She typed in "Double Digit" in the computer, in various varieties, but nothing came up. Okay, here came my mistake: I thought to remember that Fred Wiersema wrote the book, and mentioned his name She came up with a variety of books, but MPH's compute system doesn't allow to check for publication dates. So here I was - she showed me a list of five books. I asked her, where I would find the books and she said that they would be in different sections. I asked her for the one book which was on the top of the list, thinking to myself that this could be the newest one and she send me off to the marketing section. Okay - here I stood - four or five bookshelves in front of me, packed with books. I gave up!! Went back to the section where I thought I saw the book earlier - it wasn't there.

I went home, deeply disappointed. What are the learning experiences? Sales staff needs more experience in dealing with customers. Bring them to the section, or call someone to bring the customer to the section - there was nobody lining up behind in MPH Megamall, so she could have helped me - earlier, sales staff did this. In Bangsar? Well, apologist to the waiting customer, ask another one to help, inform the person on the other side of the line that you would call back straight away - basically, communicate. The one saleswoman with the accounting book should have jumped in. Anything would actually done it, but all went wrong. I would be more than happy to develop a customer satisfaction program for MPH, to assist them in getting to the higher level of customer experience. It is not far from where they were earlier, but currently, they went a step backwards. Hopefully, it was an individual case, but I am worried that this is not the case. And it is the individual that counts, anyway!


Web Toolbar - I finally installed one

I finally got around to the idea of installing a toolbar on my computer - I choose the one from Google. I did it because I am a news junkie - read a lot in course of the day. And it happens that very often, when accessing online newspapers, a pop up turns up. I hate those, and I guess I am not the only one.

Research has shown that most user click them off, before pop-ups are completed their loading - as such, no sense in it. Othertimes, users don't manage to click them off fast enough, when there are more than one that pop up - and this is so annoying. Companies just don't seem to realise that this puts consumers off - a pop up is not a feature that is liked by many consumers. It is company centric, and inmposing. Nothing at all that relates to a great consumer experience. What do you think?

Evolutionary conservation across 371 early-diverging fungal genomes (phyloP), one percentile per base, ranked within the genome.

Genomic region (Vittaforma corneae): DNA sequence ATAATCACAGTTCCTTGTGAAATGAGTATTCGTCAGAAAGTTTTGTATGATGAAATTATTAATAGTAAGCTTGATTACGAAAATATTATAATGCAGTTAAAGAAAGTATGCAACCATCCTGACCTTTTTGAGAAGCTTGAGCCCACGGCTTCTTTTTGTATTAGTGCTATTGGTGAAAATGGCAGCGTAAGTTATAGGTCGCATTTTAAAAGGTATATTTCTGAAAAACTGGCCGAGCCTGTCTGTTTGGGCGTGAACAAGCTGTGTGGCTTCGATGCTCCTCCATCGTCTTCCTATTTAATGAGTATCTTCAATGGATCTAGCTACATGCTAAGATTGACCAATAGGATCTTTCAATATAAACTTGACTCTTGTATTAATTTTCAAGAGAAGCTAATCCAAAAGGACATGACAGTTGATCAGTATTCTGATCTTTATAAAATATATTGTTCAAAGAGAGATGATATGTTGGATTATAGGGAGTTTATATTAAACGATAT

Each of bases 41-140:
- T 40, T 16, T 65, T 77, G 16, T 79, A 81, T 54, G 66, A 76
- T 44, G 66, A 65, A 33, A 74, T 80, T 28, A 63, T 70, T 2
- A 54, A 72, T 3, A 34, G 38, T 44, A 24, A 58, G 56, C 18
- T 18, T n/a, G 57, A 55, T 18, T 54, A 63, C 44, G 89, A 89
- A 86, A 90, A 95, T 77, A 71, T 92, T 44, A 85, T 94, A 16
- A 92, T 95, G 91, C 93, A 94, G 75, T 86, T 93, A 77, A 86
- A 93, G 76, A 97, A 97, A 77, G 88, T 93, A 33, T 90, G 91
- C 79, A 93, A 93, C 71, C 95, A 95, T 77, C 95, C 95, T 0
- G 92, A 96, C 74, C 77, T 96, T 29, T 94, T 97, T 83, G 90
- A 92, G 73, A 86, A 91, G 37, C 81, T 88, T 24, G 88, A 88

Monday, May 10, 2004

McDonalds Delivery in Kuala Lumpur

I ordered McDonalds today - ordered via telephone. And I realised that it always takes so long to get the food. I don't know why? The riders just zoom by my car, speeding and cutting in and out. But the food still takes more than one hour to arrive, sometimes longer. Any reason for that?


This is gross - experience in a supermarket

I went out last night to buy milk in Sri Kota in Taman Desa. Standing at the cold storage area, I saw this guy with his wife. He had a packet of butter in his hand and guess what: He opened it a bit - enough to see the butter - and sniffed at it. Said something to his wife, closed the butter and put it back into its former place. Yucks!!

I felt so ashamed that I didn't have the guts to say something, anything. I was close to asking him, if he would intend to buy the butter or so. Wished I would have taken a picture and opened a moblog.

Wednesday, May 05, 2004

What we like

Google is going public - which is a long awaited move but apparently was hotly discussed in the company.

Why do I love this rocking company? Read some of the quotes that I took from the Asian Wall Street Journal (AWSJ) of Monday 3, 2004 which were submitted to the SEC for IPO filing purposes.

"Do no evil" - their internal mandra that they want to transport to the external world;

"No to quarterly guidance" - they write : "we are not able to predict our business within a narrow range for each quarter. A management team that is distracted by a series of short-term targets is as pointless as a dieter stepping on the scale every half an hour."